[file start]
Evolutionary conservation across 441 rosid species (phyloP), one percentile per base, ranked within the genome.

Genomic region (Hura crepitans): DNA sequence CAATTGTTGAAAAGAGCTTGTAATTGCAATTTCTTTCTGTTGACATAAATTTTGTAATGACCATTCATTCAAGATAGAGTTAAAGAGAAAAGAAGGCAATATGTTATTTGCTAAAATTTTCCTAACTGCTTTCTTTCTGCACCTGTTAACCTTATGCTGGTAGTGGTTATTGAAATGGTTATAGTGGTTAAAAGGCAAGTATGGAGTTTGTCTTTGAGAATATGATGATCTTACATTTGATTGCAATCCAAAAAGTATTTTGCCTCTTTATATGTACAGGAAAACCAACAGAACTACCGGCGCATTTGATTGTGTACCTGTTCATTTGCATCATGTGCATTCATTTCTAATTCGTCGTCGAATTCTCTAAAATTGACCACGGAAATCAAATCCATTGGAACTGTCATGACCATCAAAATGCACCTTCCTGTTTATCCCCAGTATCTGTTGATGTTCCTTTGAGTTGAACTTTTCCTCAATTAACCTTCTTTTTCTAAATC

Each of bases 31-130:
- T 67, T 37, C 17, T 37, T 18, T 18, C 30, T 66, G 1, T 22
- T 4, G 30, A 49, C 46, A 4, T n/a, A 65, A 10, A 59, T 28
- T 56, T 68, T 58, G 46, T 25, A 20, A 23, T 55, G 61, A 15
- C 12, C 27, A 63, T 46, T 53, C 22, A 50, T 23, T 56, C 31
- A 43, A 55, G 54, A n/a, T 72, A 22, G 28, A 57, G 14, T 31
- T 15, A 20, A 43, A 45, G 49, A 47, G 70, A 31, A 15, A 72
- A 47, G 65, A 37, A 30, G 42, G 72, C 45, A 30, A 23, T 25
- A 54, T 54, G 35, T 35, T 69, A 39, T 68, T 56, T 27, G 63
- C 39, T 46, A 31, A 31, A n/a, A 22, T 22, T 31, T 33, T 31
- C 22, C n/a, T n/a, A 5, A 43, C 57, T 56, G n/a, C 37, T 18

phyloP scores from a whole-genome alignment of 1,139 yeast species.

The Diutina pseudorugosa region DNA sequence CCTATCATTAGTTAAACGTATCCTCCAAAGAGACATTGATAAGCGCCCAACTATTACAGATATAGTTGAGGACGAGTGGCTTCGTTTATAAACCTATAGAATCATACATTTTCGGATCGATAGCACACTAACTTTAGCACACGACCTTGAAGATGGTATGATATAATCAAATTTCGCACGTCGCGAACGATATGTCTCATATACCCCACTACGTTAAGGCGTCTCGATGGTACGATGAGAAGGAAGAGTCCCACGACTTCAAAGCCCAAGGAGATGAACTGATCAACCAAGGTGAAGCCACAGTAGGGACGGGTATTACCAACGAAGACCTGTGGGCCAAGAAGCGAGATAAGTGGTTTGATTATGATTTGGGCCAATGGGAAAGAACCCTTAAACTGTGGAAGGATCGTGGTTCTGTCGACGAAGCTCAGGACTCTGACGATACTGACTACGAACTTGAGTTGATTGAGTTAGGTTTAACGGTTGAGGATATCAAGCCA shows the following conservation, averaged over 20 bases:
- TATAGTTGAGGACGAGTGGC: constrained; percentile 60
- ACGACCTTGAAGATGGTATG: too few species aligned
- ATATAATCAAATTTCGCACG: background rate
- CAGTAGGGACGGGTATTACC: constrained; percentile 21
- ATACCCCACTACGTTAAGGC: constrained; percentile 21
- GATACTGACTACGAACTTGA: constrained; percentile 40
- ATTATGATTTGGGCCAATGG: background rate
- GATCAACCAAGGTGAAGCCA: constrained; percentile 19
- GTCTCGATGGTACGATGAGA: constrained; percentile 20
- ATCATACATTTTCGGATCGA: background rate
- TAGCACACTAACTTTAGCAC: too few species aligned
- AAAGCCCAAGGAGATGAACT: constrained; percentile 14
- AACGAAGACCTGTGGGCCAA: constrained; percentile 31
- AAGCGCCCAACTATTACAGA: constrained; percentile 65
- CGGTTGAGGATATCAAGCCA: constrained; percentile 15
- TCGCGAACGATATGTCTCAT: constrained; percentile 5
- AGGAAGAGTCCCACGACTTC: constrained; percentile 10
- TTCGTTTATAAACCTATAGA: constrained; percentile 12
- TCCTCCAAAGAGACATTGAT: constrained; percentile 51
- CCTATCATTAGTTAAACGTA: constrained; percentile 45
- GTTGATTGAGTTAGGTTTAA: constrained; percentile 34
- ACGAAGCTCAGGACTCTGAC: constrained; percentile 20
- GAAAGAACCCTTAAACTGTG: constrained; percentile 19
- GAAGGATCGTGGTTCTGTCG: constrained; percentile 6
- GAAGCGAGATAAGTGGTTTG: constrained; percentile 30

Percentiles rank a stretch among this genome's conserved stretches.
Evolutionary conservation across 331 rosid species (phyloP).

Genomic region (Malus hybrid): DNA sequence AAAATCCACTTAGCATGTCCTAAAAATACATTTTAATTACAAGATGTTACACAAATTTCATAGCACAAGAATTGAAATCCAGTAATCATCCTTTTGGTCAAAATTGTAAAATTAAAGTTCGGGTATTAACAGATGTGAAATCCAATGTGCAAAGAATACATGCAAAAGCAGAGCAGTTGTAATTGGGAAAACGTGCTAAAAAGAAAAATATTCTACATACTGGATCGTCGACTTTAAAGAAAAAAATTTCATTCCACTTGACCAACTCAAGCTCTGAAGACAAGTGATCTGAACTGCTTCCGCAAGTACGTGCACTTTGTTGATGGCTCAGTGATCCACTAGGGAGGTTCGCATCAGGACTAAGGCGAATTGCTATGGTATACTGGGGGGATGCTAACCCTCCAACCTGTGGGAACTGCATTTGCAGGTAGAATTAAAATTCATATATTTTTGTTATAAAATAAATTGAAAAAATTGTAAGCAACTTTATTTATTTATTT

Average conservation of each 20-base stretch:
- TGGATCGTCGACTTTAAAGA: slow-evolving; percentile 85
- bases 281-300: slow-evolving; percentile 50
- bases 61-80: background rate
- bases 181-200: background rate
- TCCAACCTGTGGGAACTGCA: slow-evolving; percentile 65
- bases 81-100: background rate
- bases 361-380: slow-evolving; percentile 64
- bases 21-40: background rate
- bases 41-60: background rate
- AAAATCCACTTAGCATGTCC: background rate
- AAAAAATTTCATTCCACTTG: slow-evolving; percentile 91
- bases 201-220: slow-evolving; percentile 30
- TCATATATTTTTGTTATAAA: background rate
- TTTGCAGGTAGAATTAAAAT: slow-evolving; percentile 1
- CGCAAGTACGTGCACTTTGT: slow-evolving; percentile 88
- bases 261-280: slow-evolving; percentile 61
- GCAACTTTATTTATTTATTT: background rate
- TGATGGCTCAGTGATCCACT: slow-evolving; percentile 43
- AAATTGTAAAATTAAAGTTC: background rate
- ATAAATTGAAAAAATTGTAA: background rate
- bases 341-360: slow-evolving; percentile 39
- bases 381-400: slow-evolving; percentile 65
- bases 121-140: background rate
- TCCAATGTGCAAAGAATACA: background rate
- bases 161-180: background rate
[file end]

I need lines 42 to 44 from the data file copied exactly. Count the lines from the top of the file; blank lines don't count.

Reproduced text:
Evolutionary conservation across 331 rosid species (phyloP).

Genomic region (Malus hybrid): DNA sequence AAAATCCACTTAGCATGTCCTAAAAATACATTTTAATTACAAGATGTTACACAAATTTCATAGCACAAGAATTGAAATCCAGTAATCATCCTTTTGGTCAAAATTGTAAAATTAAAGTTCGGGTATTAACAGATGTGAAATCCAATGTGCAAAGAATACATGCAAAAGCAGAGCAGTTGTAATTGGGAAAACGTGCTAAAAAGAAAAATATTCTACATACTGGATCGTCGACTTTAAAGAAAAAAATTTCATTCCACTTGACCAACTCAAGCTCTGAAGACAAGTGATCTGAACTGCTTCCGCAAGTACGTGCACTTTGTTGATGGCTCAGTGATCCACTAGGGAGGTTCGCATCAGGACTAAGGCGAATTGCTATGGTATACTGGGGGGATGCTAACCCTCCAACCTGTGGGAACTGCATTTGCAGGTAGAATTAAAATTCATATATTTTTGTTATAAAATAAATTGAAAAAATTGTAAGCAACTTTATTTATTTATTT

Average conservation of each 20-base stretch: